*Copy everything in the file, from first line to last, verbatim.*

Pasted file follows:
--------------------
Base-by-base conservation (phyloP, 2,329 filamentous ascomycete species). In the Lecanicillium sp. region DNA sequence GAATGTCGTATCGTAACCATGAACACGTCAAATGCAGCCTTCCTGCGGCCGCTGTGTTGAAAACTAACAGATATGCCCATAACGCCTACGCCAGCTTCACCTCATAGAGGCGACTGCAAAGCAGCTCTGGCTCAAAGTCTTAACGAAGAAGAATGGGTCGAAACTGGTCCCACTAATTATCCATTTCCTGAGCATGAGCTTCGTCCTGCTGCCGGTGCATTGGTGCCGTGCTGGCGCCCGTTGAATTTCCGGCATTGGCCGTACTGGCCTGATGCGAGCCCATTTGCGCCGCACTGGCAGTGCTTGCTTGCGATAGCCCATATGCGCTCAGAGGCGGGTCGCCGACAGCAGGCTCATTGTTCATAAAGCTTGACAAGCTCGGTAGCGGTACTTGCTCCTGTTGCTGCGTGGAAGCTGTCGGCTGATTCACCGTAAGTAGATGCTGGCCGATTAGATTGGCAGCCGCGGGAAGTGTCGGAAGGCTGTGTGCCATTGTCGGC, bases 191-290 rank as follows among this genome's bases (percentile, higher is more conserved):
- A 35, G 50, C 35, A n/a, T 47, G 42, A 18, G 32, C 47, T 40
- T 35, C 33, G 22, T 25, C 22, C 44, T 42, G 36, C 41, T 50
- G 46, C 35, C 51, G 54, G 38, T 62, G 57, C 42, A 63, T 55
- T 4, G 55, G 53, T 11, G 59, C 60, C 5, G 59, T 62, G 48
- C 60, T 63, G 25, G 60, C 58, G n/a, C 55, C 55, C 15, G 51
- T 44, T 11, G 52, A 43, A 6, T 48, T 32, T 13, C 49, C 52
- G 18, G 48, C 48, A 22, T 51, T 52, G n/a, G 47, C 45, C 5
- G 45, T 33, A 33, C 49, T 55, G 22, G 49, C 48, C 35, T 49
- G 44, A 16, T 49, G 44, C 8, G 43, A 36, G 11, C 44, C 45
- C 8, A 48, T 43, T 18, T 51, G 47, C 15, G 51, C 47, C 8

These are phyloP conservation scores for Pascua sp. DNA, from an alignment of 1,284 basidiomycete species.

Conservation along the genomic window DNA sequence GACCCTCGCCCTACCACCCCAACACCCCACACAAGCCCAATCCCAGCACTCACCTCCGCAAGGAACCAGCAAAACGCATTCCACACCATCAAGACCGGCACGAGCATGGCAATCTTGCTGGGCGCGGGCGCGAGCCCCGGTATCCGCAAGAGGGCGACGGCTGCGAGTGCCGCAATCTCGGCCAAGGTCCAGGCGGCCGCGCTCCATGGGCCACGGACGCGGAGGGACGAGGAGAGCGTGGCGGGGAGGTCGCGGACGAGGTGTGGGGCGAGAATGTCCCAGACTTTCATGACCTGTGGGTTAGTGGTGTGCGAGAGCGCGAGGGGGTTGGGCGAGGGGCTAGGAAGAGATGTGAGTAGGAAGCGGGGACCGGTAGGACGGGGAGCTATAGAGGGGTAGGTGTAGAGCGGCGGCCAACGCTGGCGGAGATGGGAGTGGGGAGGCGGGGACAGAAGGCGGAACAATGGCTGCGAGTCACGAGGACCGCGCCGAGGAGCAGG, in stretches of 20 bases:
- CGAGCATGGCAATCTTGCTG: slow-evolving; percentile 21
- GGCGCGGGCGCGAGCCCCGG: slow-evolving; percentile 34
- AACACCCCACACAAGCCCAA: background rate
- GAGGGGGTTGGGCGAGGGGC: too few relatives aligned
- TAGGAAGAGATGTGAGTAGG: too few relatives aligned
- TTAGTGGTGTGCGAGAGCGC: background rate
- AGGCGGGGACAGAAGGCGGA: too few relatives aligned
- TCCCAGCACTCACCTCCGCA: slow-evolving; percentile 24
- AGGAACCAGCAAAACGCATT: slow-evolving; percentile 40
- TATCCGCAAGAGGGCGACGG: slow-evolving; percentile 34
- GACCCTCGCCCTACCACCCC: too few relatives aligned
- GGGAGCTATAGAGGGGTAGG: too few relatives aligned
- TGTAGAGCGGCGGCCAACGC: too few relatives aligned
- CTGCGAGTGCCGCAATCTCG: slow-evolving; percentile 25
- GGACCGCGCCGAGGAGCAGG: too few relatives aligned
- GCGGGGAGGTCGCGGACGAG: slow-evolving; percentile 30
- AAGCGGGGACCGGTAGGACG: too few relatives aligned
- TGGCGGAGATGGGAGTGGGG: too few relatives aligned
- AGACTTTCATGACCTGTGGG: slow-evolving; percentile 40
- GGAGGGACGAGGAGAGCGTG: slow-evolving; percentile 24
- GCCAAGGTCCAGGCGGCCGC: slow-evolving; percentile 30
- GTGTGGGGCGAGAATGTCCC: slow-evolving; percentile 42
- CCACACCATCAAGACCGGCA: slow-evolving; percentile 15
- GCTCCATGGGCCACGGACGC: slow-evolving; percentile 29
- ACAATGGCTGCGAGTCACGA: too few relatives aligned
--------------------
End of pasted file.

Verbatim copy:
Base-by-base conservation (phyloP, 2,329 filamentous ascomycete species). In the Lecanicillium sp. region DNA sequence GAATGTCGTATCGTAACCATGAACACGTCAAATGCAGCCTTCCTGCGGCCGCTGTGTTGAAAACTAACAGATATGCCCATAACGCCTACGCCAGCTTCACCTCATAGAGGCGACTGCAAAGCAGCTCTGGCTCAAAGTCTTAACGAAGAAGAATGGGTCGAAACTGGTCCCACTAATTATCCATTTCCTGAGCATGAGCTTCGTCCTGCTGCCGGTGCATTGGTGCCGTGCTGGCGCCCGTTGAATTTCCGGCATTGGCCGTACTGGCCTGATGCGAGCCCATTTGCGCCGCACTGGCAGTGCTTGCTTGCGATAGCCCATATGCGCTCAGAGGCGGGTCGCCGACAGCAGGCTCATTGTTCATAAAGCTTGACAAGCTCGGTAGCGGTACTTGCTCCTGTTGCTGCGTGGAAGCTGTCGGCTGATTCACCGTAAGTAGATGCTGGCCGATTAGATTGGCAGCCGCGGGAAGTGTCGGAAGGCTGTGTGCCATTGTCGGC, bases 191-290 rank as follows among this genome's bases (percentile, higher is more conserved):
- A 35, G 50, C 35, A n/a, T 47, G 42, A 18, G 32, C 47, T 40
- T 35, C 33, G 22, T 25, C 22, C 44, T 42, G 36, C 41, T 50
- G 46, C 35, C 51, G 54, G 38, T 62, G 57, C 42, A 63, T 55
- T 4, G 55, G 53, T 11, G 59, C 60, C 5, G 59, T 62, G 48
- C 60, T 63, G 25, G 60, C 58, G n/a, C 55, C 55, C 15, G 51
- T 44, T 11, G 52, A 43, A 6, T 48, T 32, T 13, C 49, C 52
- G 18, G 48, C 48, A 22, T 51, T 52, G n/a, G 47, C 45, C 5
- G 45, T 33, A 33, C 49, T 55, G 22, G 49, C 48, C 35, T 49
- G 44, A 16, T 49, G 44, C 8, G 43, A 36, G 11, C 44, C 45
- C 8, A 48, T 43, T 18, T 51, G 47, C 15, G 51, C 47, C 8

These are phyloP conservation scores for Pascua sp. DNA, from an alignment of 1,284 basidiomycete species.

Conservation along the genomic window DNA sequence GACCCTCGCCCTACCACCCCAACACCCCACACAAGCCCAATCCCAGCACTCACCTCCGCAAGGAACCAGCAAAACGCATTCCACACCATCAAGACCGGCACGAGCATGGCAATCTTGCTGGGCGCGGGCGCGAGCCCCGGTATCCGCAAGAGGGCGACGGCTGCGAGTGCCGCAATCTCGGCCAAGGTCCAGGCGGCCGCGCTCCATGGGCCACGGACGCGGAGGGACGAGGAGAGCGTGGCGGGGAGGTCGCGGACGAGGTGTGGGGCGAGAATGTCCCAGACTTTCATGACCTGTGGGTTAGTGGTGTGCGAGAGCGCGAGGGGGTTGGGCGAGGGGCTAGGAAGAGATGTGAGTAGGAAGCGGGGACCGGTAGGACGGGGAGCTATAGAGGGGTAGGTGTAGAGCGGCGGCCAACGCTGGCGGAGATGGGAGTGGGGAGGCGGGGACAGAAGGCGGAACAATGGCTGCGAGTCACGAGGACCGCGCCGAGGAGCAGG, in stretches of 20 bases:
- CGAGCATGGCAATCTTGCTG: slow-evolving; percentile 21
- GGCGCGGGCGCGAGCCCCGG: slow-evolving; percentile 34
- AACACCCCACACAAGCCCAA: background rate
- GAGGGGGTTGGGCGAGGGGC: too few relatives aligned
- TAGGAAGAGATGTGAGTAGG: too few relatives aligned
- TTAGTGGTGTGCGAGAGCGC: background rate
- AGGCGGGGACAGAAGGCGGA: too few relatives aligned
- TCCCAGCACTCACCTCCGCA: slow-evolving; percentile 24
- AGGAACCAGCAAAACGCATT: slow-evolving; percentile 40
- TATCCGCAAGAGGGCGACGG: slow-evolving; percentile 34
- GACCCTCGCCCTACCACCCC: too few relatives aligned
- GGGAGCTATAGAGGGGTAGG: too few relatives aligned
- TGTAGAGCGGCGGCCAACGC: too few relatives aligned
- CTGCGAGTGCCGCAATCTCG: slow-evolving; percentile 25
- GGACCGCGCCGAGGAGCAGG: too few relatives aligned
- GCGGGGAGGTCGCGGACGAG: slow-evolving; percentile 30
- AAGCGGGGACCGGTAGGACG: too few relatives aligned
- TGGCGGAGATGGGAGTGGGG: too few relatives aligned
- AGACTTTCATGACCTGTGGG: slow-evolving; percentile 40
- GGAGGGACGAGGAGAGCGTG: slow-evolving; percentile 24
- GCCAAGGTCCAGGCGGCCGC: slow-evolving; percentile 30
- GTGTGGGGCGAGAATGTCCC: slow-evolving; percentile 42
- CCACACCATCAAGACCGGCA: slow-evolving; percentile 15
- GCTCCATGGGCCACGGACGC: slow-evolving; percentile 29
- ACAATGGCTGCGAGTCACGA: too few relatives aligned